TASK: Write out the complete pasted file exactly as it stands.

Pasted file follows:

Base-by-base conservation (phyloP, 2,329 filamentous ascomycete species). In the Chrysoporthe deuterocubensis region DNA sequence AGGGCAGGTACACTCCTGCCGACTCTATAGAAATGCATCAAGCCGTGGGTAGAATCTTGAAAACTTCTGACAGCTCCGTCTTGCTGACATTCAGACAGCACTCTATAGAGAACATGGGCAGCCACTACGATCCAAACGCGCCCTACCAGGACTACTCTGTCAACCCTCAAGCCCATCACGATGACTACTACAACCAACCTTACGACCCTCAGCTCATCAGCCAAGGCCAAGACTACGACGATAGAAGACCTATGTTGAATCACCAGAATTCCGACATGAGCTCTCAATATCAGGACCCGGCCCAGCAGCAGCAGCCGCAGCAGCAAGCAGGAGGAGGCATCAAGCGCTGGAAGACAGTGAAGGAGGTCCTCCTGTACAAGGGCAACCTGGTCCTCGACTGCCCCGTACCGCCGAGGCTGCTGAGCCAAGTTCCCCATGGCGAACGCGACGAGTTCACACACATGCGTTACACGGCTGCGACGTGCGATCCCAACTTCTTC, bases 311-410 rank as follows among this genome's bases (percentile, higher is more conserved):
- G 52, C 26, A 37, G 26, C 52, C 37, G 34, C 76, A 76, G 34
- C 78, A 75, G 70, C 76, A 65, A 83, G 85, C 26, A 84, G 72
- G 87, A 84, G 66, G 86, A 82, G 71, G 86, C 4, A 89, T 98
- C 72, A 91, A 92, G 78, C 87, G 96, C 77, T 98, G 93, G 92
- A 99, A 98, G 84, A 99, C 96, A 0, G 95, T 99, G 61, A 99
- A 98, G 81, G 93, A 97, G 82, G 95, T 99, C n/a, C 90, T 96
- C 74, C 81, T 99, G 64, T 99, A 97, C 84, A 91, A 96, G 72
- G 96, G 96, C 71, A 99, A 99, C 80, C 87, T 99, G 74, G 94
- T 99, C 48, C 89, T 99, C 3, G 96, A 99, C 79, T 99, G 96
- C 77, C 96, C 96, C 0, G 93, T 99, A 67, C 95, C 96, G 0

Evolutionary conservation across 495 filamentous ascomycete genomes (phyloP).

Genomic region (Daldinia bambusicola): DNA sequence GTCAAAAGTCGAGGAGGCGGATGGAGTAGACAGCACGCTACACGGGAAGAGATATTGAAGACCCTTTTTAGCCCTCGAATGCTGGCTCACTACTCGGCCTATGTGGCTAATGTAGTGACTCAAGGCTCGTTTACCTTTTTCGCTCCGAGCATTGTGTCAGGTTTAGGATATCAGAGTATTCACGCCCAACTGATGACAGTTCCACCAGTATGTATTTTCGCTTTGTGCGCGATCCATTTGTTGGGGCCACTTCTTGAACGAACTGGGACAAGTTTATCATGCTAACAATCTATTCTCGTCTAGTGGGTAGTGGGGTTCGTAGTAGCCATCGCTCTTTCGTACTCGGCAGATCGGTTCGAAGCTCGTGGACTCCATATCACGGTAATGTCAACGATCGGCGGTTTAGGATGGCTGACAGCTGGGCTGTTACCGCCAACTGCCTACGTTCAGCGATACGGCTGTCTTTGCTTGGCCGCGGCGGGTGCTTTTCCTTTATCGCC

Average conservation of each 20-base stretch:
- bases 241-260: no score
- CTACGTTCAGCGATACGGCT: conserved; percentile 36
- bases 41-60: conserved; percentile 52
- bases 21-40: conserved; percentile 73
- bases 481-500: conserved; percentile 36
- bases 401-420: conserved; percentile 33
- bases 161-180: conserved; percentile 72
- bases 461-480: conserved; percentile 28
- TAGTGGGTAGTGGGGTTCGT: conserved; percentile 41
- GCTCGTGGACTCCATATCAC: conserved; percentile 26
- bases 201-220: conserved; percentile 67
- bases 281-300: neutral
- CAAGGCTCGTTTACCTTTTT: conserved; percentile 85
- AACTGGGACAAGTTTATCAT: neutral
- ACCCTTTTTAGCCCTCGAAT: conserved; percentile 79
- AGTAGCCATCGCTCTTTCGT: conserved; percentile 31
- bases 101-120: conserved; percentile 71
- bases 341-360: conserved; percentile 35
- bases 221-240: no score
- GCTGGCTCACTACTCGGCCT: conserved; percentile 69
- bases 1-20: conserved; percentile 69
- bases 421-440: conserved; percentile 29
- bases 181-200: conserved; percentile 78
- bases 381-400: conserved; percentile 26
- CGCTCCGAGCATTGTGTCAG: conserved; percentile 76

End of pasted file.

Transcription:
Base-by-base conservation (phyloP, 2,329 filamentous ascomycete species). In the Chrysoporthe deuterocubensis region DNA sequence AGGGCAGGTACACTCCTGCCGACTCTATAGAAATGCATCAAGCCGTGGGTAGAATCTTGAAAACTTCTGACAGCTCCGTCTTGCTGACATTCAGACAGCACTCTATAGAGAACATGGGCAGCCACTACGATCCAAACGCGCCCTACCAGGACTACTCTGTCAACCCTCAAGCCCATCACGATGACTACTACAACCAACCTTACGACCCTCAGCTCATCAGCCAAGGCCAAGACTACGACGATAGAAGACCTATGTTGAATCACCAGAATTCCGACATGAGCTCTCAATATCAGGACCCGGCCCAGCAGCAGCAGCCGCAGCAGCAAGCAGGAGGAGGCATCAAGCGCTGGAAGACAGTGAAGGAGGTCCTCCTGTACAAGGGCAACCTGGTCCTCGACTGCCCCGTACCGCCGAGGCTGCTGAGCCAAGTTCCCCATGGCGAACGCGACGAGTTCACACACATGCGTTACACGGCTGCGACGTGCGATCCCAACTTCTTC, bases 311-410 rank as follows among this genome's bases (percentile, higher is more conserved):
- G 52, C 26, A 37, G 26, C 52, C 37, G 34, C 76, A 76, G 34
- C 78, A 75, G 70, C 76, A 65, A 83, G 85, C 26, A 84, G 72
- G 87, A 84, G 66, G 86, A 82, G 71, G 86, C 4, A 89, T 98
- C 72, A 91, A 92, G 78, C 87, G 96, C 77, T 98, G 93, G 92
- A 99, A 98, G 84, A 99, C 96, A 0, G 95, T 99, G 61, A 99
- A 98, G 81, G 93, A 97, G 82, G 95, T 99, C n/a, C 90, T 96
- C 74, C 81, T 99, G 64, T 99, A 97, C 84, A 91, A 96, G 72
- G 96, G 96, C 71, A 99, A 99, C 80, C 87, T 99, G 74, G 94
- T 99, C 48, C 89, T 99, C 3, G 96, A 99, C 79, T 99, G 96
- C 77, C 96, C 96, C 0, G 93, T 99, A 67, C 95, C 96, G 0

Evolutionary conservation across 495 filamentous ascomycete genomes (phyloP).

Genomic region (Daldinia bambusicola): DNA sequence GTCAAAAGTCGAGGAGGCGGATGGAGTAGACAGCACGCTACACGGGAAGAGATATTGAAGACCCTTTTTAGCCCTCGAATGCTGGCTCACTACTCGGCCTATGTGGCTAATGTAGTGACTCAAGGCTCGTTTACCTTTTTCGCTCCGAGCATTGTGTCAGGTTTAGGATATCAGAGTATTCACGCCCAACTGATGACAGTTCCACCAGTATGTATTTTCGCTTTGTGCGCGATCCATTTGTTGGGGCCACTTCTTGAACGAACTGGGACAAGTTTATCATGCTAACAATCTATTCTCGTCTAGTGGGTAGTGGGGTTCGTAGTAGCCATCGCTCTTTCGTACTCGGCAGATCGGTTCGAAGCTCGTGGACTCCATATCACGGTAATGTCAACGATCGGCGGTTTAGGATGGCTGACAGCTGGGCTGTTACCGCCAACTGCCTACGTTCAGCGATACGGCTGTCTTTGCTTGGCCGCGGCGGGTGCTTTTCCTTTATCGCC

Average conservation of each 20-base stretch:
- bases 241-260: no score
- CTACGTTCAGCGATACGGCT: conserved; percentile 36
- bases 41-60: conserved; percentile 52
- bases 21-40: conserved; percentile 73
- bases 481-500: conserved; percentile 36
- bases 401-420: conserved; percentile 33
- bases 161-180: conserved; percentile 72
- bases 461-480: conserved; percentile 28
- TAGTGGGTAGTGGGGTTCGT: conserved; percentile 41
- GCTCGTGGACTCCATATCAC: conserved; percentile 26
- bases 201-220: conserved; percentile 67
- bases 281-300: neutral
- CAAGGCTCGTTTACCTTTTT: conserved; percentile 85
- AACTGGGACAAGTTTATCAT: neutral
- ACCCTTTTTAGCCCTCGAAT: conserved; percentile 79
- AGTAGCCATCGCTCTTTCGT: conserved; percentile 31
- bases 101-120: conserved; percentile 71
- bases 341-360: conserved; percentile 35
- bases 221-240: no score
- GCTGGCTCACTACTCGGCCT: conserved; percentile 69
- bases 1-20: conserved; percentile 69
- bases 421-440: conserved; percentile 29
- bases 181-200: conserved; percentile 78
- bases 381-400: conserved; percentile 26
- CGCTCCGAGCATTGTGTCAG: conserved; percentile 76